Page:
Since our initial turn in testing smartphone audio, I’ve had a lot more time to play with the APx582 from Audio Precision. I’ve also received far more feedback than I ever expected to on this subject. I have made a few changes to the testing method that I’m going to outline along with discussing some of the reasoning behind the changes.

All tests are now run manually instead of automated over USB

For most phones, running over USB and running them manually provide the same results. For a few, the commands sent with adb to adjust volume result in a higher maximum volume than you can select with the volume buttons. This causes results that are not correct for real-world use.

Note that non-Android phone testing will be identical. The test tones can be manually selected and used regardless of platform. I will try to determine why this happens, as there is the potential for other software to also set the volume control too high. I’m most concerned with results that match real-world usage and this does that better.

Using standard dummy loads

Before I used common headphones (Apple earbuds, Grado SR60s, and AKG K701s) as my loads. While more real-world than resistors, they also present more issues. They have a nominal impedance, but their impedance might be low in the bass and high in the midrange. If you only base results off the nominal impedance numbers, you can mis-interpret charts.

Duplicating the results also becomes a challenge. The parts used in headphones can change during production. Someone trying to match up their results to ours may not be able to achieve the same data with what they believe are the same headphones. A resistor has a tolerance as well, but with fewer variables it is easier to interpret the data and replicate the results.

For the dummy loads, I selected 15 Ohm, 33 Ohm, 150 Ohm, and 330 Ohm loads. During testing I load each channel with the same value of resistor. The Audio Precision software calculates the wattage from the resistor and voltage.

Fewer charts

The standard Audio Precision smartphone project produces lots of charts. Seriously: a lot of charts. It is easy to include every chart in there but most often they aren’t needed. Instead I plan to summarize the data into a nice table form and include the charts that are indicative of performance. If a chart shows nothing new or unusual, I likely will not include it. If a new chart helps to explain what is going on, I will include it. So sometimes you will see a chart and sometimes you won’t depending on what it shows.

I will pull almost all charts from the 33 Ohm loads. This is the the closest to real-world earbuds for most people. There are a lot of earbuds that drop down into the 16 ohm range, and you should look at the 15 Ohm results for those. Since this is a harder load to drive you are most likely to see worse results than with easier loads. People using over-ear headphones with impedances in the 150-300 Ohm range should use those results. This is easier to drive, but also is going to output far less power in watts so you need to pay more attention to those numbers.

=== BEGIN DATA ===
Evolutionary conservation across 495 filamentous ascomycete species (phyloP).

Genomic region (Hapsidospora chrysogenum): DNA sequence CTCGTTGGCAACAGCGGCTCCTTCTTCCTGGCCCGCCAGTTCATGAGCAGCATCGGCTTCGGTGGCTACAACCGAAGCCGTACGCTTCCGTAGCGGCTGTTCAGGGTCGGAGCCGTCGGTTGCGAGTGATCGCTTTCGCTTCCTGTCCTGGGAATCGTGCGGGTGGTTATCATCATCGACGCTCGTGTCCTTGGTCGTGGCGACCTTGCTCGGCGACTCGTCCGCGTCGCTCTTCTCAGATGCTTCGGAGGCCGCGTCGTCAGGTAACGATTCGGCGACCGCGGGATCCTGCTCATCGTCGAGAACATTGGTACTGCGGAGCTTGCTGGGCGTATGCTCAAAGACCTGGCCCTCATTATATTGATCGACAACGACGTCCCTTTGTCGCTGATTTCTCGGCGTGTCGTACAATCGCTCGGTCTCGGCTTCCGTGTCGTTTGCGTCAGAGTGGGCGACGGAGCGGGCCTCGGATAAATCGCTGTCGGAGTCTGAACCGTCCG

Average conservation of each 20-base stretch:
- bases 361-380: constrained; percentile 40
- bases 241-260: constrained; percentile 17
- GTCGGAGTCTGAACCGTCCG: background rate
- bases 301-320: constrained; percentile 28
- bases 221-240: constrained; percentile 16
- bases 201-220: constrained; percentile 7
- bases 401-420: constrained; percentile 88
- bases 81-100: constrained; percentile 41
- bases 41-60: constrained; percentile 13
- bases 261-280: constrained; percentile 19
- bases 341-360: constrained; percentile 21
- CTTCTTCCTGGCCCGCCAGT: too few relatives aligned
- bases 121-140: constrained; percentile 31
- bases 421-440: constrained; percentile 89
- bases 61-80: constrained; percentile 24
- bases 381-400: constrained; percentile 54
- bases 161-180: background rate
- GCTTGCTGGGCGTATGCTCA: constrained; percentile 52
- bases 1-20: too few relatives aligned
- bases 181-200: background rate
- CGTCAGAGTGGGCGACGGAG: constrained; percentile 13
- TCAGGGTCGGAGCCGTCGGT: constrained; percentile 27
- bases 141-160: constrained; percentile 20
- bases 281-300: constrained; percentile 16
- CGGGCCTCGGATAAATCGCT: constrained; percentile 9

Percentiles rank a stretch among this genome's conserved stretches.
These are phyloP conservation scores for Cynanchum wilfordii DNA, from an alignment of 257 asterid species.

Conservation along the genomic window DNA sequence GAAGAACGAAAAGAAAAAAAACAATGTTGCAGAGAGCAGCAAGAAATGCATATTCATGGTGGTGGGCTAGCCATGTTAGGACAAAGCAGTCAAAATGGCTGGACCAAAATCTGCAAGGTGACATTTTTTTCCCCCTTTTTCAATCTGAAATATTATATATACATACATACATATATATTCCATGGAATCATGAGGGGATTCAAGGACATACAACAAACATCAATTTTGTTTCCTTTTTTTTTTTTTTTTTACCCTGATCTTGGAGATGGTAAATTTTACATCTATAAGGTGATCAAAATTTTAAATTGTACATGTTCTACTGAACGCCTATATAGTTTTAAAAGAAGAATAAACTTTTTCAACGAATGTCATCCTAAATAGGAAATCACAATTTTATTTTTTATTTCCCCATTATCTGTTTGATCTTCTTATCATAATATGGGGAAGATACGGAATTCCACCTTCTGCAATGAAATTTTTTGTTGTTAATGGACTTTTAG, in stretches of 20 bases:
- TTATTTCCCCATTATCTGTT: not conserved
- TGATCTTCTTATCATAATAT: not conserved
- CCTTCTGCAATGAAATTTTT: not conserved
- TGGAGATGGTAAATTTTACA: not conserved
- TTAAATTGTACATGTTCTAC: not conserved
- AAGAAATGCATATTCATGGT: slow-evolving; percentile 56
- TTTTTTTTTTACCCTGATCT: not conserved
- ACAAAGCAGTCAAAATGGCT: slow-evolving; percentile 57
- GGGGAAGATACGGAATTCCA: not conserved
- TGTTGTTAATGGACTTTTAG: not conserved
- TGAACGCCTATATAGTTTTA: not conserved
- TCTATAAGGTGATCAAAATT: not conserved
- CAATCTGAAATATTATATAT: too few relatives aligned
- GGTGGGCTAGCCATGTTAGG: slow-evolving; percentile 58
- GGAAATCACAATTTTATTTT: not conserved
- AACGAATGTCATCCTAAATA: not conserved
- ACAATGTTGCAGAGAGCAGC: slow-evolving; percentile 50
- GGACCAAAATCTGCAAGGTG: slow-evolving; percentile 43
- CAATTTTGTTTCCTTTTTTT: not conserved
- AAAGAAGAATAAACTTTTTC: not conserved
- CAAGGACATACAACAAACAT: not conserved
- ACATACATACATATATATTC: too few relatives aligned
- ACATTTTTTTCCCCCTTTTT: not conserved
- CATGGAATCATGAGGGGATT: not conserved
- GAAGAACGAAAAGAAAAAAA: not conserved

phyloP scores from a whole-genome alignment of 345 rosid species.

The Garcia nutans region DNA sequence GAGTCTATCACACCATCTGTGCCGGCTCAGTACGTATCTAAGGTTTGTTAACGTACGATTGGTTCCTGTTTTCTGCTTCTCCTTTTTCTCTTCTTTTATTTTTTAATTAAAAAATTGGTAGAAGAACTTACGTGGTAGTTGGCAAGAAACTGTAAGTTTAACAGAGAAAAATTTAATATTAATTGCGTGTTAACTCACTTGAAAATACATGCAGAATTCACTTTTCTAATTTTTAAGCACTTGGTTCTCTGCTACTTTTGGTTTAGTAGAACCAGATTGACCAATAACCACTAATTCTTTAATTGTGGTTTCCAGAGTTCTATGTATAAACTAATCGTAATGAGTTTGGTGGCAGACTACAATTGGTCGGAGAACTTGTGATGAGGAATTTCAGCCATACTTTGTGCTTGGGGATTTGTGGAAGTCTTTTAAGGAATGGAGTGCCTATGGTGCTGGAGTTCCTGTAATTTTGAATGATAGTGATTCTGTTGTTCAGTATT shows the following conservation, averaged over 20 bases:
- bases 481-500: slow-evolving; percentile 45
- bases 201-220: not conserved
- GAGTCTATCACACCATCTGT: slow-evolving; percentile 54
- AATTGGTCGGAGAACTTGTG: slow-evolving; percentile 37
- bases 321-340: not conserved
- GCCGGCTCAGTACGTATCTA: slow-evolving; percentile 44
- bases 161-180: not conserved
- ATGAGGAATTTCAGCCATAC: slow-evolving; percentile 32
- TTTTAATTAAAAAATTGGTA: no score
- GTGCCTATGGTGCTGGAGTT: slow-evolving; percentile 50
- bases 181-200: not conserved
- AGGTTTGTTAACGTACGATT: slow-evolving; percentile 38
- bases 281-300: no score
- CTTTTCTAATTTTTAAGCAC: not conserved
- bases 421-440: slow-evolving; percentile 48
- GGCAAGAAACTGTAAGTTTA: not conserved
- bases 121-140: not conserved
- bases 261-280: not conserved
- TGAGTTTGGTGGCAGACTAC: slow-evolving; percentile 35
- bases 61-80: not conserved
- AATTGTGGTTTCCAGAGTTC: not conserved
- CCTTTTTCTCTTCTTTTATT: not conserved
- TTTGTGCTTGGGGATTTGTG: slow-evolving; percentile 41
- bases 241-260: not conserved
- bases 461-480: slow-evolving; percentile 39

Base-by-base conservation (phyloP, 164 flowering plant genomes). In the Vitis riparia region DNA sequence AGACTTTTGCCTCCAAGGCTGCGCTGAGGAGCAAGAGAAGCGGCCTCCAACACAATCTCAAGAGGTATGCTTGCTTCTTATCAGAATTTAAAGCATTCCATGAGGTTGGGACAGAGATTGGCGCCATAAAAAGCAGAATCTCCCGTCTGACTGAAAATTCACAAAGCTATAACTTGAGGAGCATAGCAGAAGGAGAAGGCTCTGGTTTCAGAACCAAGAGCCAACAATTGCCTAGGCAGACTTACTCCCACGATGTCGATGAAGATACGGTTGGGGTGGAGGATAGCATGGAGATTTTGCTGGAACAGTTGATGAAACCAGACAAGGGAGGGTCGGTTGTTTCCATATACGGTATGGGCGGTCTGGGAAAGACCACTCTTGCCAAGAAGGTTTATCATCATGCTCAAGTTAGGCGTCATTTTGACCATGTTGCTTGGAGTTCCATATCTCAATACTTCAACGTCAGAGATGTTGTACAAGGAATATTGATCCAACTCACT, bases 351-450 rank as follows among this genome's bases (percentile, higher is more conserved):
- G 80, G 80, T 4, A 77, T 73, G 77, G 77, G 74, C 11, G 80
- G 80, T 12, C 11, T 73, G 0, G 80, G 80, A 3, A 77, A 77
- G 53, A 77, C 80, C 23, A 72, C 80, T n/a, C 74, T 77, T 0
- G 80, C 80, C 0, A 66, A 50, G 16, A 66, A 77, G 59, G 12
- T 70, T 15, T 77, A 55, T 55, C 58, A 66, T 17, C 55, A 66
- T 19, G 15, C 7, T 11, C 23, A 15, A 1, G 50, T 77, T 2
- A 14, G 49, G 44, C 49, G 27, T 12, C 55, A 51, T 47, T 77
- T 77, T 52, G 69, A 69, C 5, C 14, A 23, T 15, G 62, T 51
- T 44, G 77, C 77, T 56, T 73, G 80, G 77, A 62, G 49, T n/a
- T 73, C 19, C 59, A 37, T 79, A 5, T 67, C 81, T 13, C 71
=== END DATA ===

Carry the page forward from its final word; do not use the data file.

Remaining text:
This first round-up includes the HTC One M8 and the Samsung Galaxy S5. This is also purely objective listening. My time with the phones is usually short and I don’t have the time to offer my subjective opinion on the audio quality. I will leave that up to the original reviewer.

HTC One M8 Audio Testing
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  • synaesthetic - Saturday, June 7, 2014 - link

    OUTPUT IMPEDANCE, WHERE IS IT? D: Reply
  • synaesthetic - Saturday, June 7, 2014 - link

    The 20Hz drop is probably due to DC filtering caps on the output. Reply
  • NonSequitor - Monday, June 9, 2014 - link

    What is the repeatability of these measurements? The tables include many digits of precision, but if the measurement isn't that repeatable it's really quite misleading. I also suspect you are dropping trailing zeros. You might want to put ranges on those numbers and remove irrelevant digits. Reply
  • beck2050 - Wednesday, June 11, 2014 - link

    I can't even turn my Samsung Galaxy Note 3 with headphones all the way up so I'm not sure what this article is claiming. Reply
  • Nucleuscore - Wednesday, June 18, 2014 - link

    Hi Chris

    how where your settings inside the APx software? I have made measurements with a HTC One, LG Nexus 5, Samsung Galaxy S4 and Sony Xperia Z. The measurement was loaded with 33 Ohm. My results were almost equal to yours, but the wattage was much smaller.

    Sorry for the bad english

    Thanks
    Reply
  • Haftarun8 - Wednesday, June 25, 2014 - link

    This is great! It's hard to find actual audio reviews of mobile headphone outputs with accurate test data. It'd be interesting to compare the quality via bluetooth streaming as well to objectively see the differences. PLEASE do more of these with more phones (in particular the up and coming Galaxy Note 4). Reply
  • 2kfire - Saturday, July 5, 2014 - link

    I didn't see the built-in speaker loudness tests in the original reviews so I figured they'd be here, but I don't see them here either.
    Any reason for skipping those tests for these phones? I'm interested to know if the S5 is competitive now, and if the M8 is noticeably louder than the M7. I know I could go to a retailer and check vs. my M7, but it'd be hard to tell with all the noise...
    Reply
  • ayork - Friday, August 8, 2014 - link

    Did you try a test while the phone is downloading data? When the 4G radio is working the phone's sound is so bad I am tempted to never stream audio again. Reply

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